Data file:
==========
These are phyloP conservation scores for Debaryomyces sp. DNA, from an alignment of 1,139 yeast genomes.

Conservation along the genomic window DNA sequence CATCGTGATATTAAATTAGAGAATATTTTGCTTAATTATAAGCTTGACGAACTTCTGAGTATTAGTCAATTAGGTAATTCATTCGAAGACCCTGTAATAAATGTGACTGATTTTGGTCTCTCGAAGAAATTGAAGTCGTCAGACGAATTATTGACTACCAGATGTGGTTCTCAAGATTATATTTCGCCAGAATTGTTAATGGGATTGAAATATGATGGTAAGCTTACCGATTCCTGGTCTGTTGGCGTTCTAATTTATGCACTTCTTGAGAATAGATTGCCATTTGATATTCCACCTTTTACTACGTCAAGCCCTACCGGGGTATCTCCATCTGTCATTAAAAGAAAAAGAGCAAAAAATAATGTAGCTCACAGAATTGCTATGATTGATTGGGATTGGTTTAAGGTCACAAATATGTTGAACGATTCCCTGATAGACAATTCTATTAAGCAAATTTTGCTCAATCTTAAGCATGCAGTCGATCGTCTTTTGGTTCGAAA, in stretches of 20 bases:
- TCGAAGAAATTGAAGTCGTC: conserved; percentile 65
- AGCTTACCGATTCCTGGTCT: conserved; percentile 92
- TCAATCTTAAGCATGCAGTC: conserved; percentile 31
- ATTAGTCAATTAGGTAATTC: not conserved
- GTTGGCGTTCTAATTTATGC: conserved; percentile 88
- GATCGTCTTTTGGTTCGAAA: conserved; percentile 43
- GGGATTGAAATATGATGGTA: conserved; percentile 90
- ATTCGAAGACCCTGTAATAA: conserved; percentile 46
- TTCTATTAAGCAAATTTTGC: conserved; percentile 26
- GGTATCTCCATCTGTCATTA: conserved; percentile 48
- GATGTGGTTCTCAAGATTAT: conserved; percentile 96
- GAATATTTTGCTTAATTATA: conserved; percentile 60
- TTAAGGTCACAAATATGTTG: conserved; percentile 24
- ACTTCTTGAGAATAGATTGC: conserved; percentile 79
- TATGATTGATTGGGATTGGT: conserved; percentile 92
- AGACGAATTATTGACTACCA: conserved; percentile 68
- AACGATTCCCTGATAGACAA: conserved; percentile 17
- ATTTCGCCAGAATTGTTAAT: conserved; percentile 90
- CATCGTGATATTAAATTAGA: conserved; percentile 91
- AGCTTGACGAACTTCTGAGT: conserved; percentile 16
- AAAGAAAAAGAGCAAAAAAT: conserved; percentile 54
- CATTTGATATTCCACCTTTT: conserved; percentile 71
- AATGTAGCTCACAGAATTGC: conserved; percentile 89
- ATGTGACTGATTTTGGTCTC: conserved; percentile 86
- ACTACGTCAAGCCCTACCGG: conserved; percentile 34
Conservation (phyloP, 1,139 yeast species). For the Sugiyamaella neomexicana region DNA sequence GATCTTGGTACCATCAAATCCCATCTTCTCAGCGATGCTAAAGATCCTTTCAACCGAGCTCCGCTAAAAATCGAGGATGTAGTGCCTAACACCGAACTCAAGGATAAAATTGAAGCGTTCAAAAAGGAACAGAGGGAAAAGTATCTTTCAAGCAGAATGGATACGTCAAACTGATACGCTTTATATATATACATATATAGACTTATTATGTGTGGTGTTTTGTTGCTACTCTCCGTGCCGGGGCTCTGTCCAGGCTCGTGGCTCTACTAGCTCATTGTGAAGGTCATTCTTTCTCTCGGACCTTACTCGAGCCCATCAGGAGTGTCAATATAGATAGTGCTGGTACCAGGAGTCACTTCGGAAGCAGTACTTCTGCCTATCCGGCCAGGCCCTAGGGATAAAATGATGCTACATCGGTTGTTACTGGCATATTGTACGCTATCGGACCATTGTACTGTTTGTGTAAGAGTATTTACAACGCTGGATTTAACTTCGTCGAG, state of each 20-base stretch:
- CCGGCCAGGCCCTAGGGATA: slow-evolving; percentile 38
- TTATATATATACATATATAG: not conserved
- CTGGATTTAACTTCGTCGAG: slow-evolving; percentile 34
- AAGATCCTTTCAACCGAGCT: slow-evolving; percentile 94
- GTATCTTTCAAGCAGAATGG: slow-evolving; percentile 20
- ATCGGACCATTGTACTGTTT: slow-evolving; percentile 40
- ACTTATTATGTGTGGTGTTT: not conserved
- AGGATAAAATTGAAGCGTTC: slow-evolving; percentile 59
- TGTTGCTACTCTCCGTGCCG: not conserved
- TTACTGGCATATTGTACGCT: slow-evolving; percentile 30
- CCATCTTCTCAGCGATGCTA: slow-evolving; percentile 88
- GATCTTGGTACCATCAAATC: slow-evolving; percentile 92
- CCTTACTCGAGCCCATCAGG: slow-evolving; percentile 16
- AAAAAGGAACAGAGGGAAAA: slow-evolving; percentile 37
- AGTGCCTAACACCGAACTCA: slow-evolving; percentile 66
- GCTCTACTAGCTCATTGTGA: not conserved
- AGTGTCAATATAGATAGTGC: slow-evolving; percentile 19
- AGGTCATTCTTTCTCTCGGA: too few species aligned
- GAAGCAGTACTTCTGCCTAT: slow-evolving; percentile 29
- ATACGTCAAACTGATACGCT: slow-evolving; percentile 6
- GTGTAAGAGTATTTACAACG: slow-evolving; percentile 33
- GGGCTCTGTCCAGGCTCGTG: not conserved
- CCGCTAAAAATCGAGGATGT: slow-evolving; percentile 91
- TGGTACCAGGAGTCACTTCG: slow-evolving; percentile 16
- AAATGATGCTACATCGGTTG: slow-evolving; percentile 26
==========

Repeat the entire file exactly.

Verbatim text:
These are phyloP conservation scores for Debaryomyces sp. DNA, from an alignment of 1,139 yeast genomes.

Conservation along the genomic window DNA sequence CATCGTGATATTAAATTAGAGAATATTTTGCTTAATTATAAGCTTGACGAACTTCTGAGTATTAGTCAATTAGGTAATTCATTCGAAGACCCTGTAATAAATGTGACTGATTTTGGTCTCTCGAAGAAATTGAAGTCGTCAGACGAATTATTGACTACCAGATGTGGTTCTCAAGATTATATTTCGCCAGAATTGTTAATGGGATTGAAATATGATGGTAAGCTTACCGATTCCTGGTCTGTTGGCGTTCTAATTTATGCACTTCTTGAGAATAGATTGCCATTTGATATTCCACCTTTTACTACGTCAAGCCCTACCGGGGTATCTCCATCTGTCATTAAAAGAAAAAGAGCAAAAAATAATGTAGCTCACAGAATTGCTATGATTGATTGGGATTGGTTTAAGGTCACAAATATGTTGAACGATTCCCTGATAGACAATTCTATTAAGCAAATTTTGCTCAATCTTAAGCATGCAGTCGATCGTCTTTTGGTTCGAAA, in stretches of 20 bases:
- TCGAAGAAATTGAAGTCGTC: conserved; percentile 65
- AGCTTACCGATTCCTGGTCT: conserved; percentile 92
- TCAATCTTAAGCATGCAGTC: conserved; percentile 31
- ATTAGTCAATTAGGTAATTC: not conserved
- GTTGGCGTTCTAATTTATGC: conserved; percentile 88
- GATCGTCTTTTGGTTCGAAA: conserved; percentile 43
- GGGATTGAAATATGATGGTA: conserved; percentile 90
- ATTCGAAGACCCTGTAATAA: conserved; percentile 46
- TTCTATTAAGCAAATTTTGC: conserved; percentile 26
- GGTATCTCCATCTGTCATTA: conserved; percentile 48
- GATGTGGTTCTCAAGATTAT: conserved; percentile 96
- GAATATTTTGCTTAATTATA: conserved; percentile 60
- TTAAGGTCACAAATATGTTG: conserved; percentile 24
- ACTTCTTGAGAATAGATTGC: conserved; percentile 79
- TATGATTGATTGGGATTGGT: conserved; percentile 92
- AGACGAATTATTGACTACCA: conserved; percentile 68
- AACGATTCCCTGATAGACAA: conserved; percentile 17
- ATTTCGCCAGAATTGTTAAT: conserved; percentile 90
- CATCGTGATATTAAATTAGA: conserved; percentile 91
- AGCTTGACGAACTTCTGAGT: conserved; percentile 16
- AAAGAAAAAGAGCAAAAAAT: conserved; percentile 54
- CATTTGATATTCCACCTTTT: conserved; percentile 71
- AATGTAGCTCACAGAATTGC: conserved; percentile 89
- ATGTGACTGATTTTGGTCTC: conserved; percentile 86
- ACTACGTCAAGCCCTACCGG: conserved; percentile 34
Conservation (phyloP, 1,139 yeast species). For the Sugiyamaella neomexicana region DNA sequence GATCTTGGTACCATCAAATCCCATCTTCTCAGCGATGCTAAAGATCCTTTCAACCGAGCTCCGCTAAAAATCGAGGATGTAGTGCCTAACACCGAACTCAAGGATAAAATTGAAGCGTTCAAAAAGGAACAGAGGGAAAAGTATCTTTCAAGCAGAATGGATACGTCAAACTGATACGCTTTATATATATACATATATAGACTTATTATGTGTGGTGTTTTGTTGCTACTCTCCGTGCCGGGGCTCTGTCCAGGCTCGTGGCTCTACTAGCTCATTGTGAAGGTCATTCTTTCTCTCGGACCTTACTCGAGCCCATCAGGAGTGTCAATATAGATAGTGCTGGTACCAGGAGTCACTTCGGAAGCAGTACTTCTGCCTATCCGGCCAGGCCCTAGGGATAAAATGATGCTACATCGGTTGTTACTGGCATATTGTACGCTATCGGACCATTGTACTGTTTGTGTAAGAGTATTTACAACGCTGGATTTAACTTCGTCGAG, state of each 20-base stretch:
- CCGGCCAGGCCCTAGGGATA: slow-evolving; percentile 38
- TTATATATATACATATATAG: not conserved
- CTGGATTTAACTTCGTCGAG: slow-evolving; percentile 34
- AAGATCCTTTCAACCGAGCT: slow-evolving; percentile 94
- GTATCTTTCAAGCAGAATGG: slow-evolving; percentile 20
- ATCGGACCATTGTACTGTTT: slow-evolving; percentile 40
- ACTTATTATGTGTGGTGTTT: not conserved
- AGGATAAAATTGAAGCGTTC: slow-evolving; percentile 59
- TGTTGCTACTCTCCGTGCCG: not conserved
- TTACTGGCATATTGTACGCT: slow-evolving; percentile 30
- CCATCTTCTCAGCGATGCTA: slow-evolving; percentile 88
- GATCTTGGTACCATCAAATC: slow-evolving; percentile 92
- CCTTACTCGAGCCCATCAGG: slow-evolving; percentile 16
- AAAAAGGAACAGAGGGAAAA: slow-evolving; percentile 37
- AGTGCCTAACACCGAACTCA: slow-evolving; percentile 66
- GCTCTACTAGCTCATTGTGA: not conserved
- AGTGTCAATATAGATAGTGC: slow-evolving; percentile 19
- AGGTCATTCTTTCTCTCGGA: too few species aligned
- GAAGCAGTACTTCTGCCTAT: slow-evolving; percentile 29
- ATACGTCAAACTGATACGCT: slow-evolving; percentile 6
- GTGTAAGAGTATTTACAACG: slow-evolving; percentile 33
- GGGCTCTGTCCAGGCTCGTG: not conserved
- CCGCTAAAAATCGAGGATGT: slow-evolving; percentile 91
- TGGTACCAGGAGTCACTTCG: slow-evolving; percentile 16
- AAATGATGCTACATCGGTTG: slow-evolving; percentile 26